When we arrived, it turned out one of the guys had an arrest warrant so he bolted down behind the shops, which are pitch black. I had left my torch in the car and was full of Mcdonalds so i gave up the chase after a few hundred metres and wandered back to see if my partner was okay with the other guy, figuring we'd get a dog to track the fulla I'd lost. As I rounded the corner, I saw the second offender shove/hit my partner and take off. It wasn't a bad assault but she was a bit shocked. I took off after him, thankfully he was kinda fat, and I was kinda gassed plus full of McDonald's so we had a slow motion footchase down Queens Road in Panmure. My partner had called for backup, saying she has been assaulted so suddenly there were a couple of nearby sirens audible which made the guy run down a dead end alleyway to try to get off the main road.

    I got in the alleyway and yelled at him to get on the ground and he was under arrest for assaulting police. Just as I slowed to a walk and the offender put his hands up,this big old white guy who had seen the assault on my partner from the comfort of the pub came tearing past me and punched the offender square in the jaw with one of the cleanest punches I've seen landed and screamed "don't ever hit a woman cop" then proceeded to try to go to town on this guy on the ground. I then had to pull him off, and unluckily for him, one of he biggest guys on our squad turned up, and thinking the big white guy was the main offender spear tackled him and put him in cuffs for his troubles.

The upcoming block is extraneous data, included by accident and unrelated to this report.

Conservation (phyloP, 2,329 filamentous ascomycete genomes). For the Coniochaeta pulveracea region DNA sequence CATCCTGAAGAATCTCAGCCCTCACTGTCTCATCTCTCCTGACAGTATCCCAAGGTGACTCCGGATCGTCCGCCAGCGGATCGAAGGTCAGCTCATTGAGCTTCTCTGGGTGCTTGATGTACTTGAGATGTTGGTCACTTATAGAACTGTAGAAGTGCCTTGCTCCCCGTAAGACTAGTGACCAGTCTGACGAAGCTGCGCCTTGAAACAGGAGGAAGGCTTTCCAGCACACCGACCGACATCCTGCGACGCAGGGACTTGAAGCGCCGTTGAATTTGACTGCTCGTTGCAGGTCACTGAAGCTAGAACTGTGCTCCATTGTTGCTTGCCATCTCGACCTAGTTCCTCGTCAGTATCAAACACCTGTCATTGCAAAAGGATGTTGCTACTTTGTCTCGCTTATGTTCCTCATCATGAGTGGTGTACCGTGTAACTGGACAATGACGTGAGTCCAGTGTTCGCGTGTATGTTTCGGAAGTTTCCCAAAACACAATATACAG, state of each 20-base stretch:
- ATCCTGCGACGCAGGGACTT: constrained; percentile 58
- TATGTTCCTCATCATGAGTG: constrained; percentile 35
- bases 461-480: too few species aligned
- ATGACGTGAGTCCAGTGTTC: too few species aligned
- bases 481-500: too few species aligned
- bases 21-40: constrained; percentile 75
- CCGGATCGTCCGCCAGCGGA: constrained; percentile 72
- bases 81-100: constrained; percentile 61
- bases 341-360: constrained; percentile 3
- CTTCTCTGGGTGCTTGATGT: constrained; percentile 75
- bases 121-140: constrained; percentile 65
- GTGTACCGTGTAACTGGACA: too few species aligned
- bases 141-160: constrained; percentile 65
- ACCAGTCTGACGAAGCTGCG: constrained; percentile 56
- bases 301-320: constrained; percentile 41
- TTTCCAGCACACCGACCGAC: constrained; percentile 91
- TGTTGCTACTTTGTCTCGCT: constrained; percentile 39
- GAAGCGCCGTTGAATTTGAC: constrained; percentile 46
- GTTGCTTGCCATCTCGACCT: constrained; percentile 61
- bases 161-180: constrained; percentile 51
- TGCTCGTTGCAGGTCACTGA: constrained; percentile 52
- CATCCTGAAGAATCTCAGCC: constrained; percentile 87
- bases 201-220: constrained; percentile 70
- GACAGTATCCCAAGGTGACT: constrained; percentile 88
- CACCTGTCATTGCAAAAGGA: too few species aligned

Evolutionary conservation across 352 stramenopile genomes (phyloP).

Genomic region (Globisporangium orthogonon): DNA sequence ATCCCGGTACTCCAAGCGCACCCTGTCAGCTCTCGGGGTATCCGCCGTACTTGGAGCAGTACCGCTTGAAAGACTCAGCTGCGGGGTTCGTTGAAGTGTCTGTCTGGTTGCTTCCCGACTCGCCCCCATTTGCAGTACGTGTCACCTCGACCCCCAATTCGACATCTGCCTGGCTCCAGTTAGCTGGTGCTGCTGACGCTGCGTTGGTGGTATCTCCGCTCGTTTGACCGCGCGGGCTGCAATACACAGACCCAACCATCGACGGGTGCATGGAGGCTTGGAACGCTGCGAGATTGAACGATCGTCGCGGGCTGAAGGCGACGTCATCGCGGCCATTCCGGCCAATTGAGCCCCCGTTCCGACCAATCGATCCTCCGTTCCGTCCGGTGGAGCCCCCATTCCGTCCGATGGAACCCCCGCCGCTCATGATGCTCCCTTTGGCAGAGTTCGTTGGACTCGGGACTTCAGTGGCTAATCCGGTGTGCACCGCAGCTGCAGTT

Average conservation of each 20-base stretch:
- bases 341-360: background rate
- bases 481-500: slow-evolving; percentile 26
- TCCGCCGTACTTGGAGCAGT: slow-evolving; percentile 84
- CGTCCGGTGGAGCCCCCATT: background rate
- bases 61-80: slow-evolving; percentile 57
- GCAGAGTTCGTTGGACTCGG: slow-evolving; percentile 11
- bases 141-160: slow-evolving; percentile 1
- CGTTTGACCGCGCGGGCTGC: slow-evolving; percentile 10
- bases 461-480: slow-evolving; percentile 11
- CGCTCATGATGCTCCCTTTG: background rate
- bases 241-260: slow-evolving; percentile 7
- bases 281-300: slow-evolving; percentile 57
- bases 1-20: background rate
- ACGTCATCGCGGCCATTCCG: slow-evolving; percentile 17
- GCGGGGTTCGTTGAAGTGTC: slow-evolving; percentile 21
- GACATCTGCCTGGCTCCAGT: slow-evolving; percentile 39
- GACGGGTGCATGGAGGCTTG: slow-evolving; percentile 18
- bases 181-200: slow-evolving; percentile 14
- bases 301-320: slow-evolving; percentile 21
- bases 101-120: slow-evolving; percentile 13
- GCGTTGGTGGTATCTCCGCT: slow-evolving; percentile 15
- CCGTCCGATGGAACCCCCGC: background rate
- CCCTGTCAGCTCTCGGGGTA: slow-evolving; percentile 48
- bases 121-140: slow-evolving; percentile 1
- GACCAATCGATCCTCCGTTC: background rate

Hilariously, the first offender I lost was hiding behind a rubbish bin about 6 feet away in the same alley, looking petrified about what had just happened to his mate, came out and lay on the ground without being asked.

    I think we ended up having to warn the big white guy for assault, just to cover our asses in court. Bizarrely enough, he had a sizeable criminal history for all sorts of things, but was staunchly pro police and anti violence against women so wasn't gonna let it slide.

    Awesome yarn dude !

    You're obviously right about the "code of conduct" thing regarding assault on female cops but I'd argue a lot of that is being lost as each generation passes. I remember working directly alongside a Superintendant who'd been in the job for over 40 years and said he would hate to be a beat cop now. Back in "his" day a fight was over the moment someone went down, nowadays it's everyone kicking the guy on the ground while someone else films it.



  • @mariner4life said in NZ justice system 2.0:

    @aucklandwarlord you have the best stories, never leave.

    Can we get a regular segment? Aucklandwarlord's story of the week.

    He has a way with words, I was picturing the whole incident as I was reading it.



  • @aucklandwarlord
    Ha awesome read! Gees you must have an absolute treasure trove of stories to tell. Downside with working in IT is your work anecdotes don't hold a whole lot of attention..especially with the fairer sex.



  • @MN5 said in NZ justice system 2.0: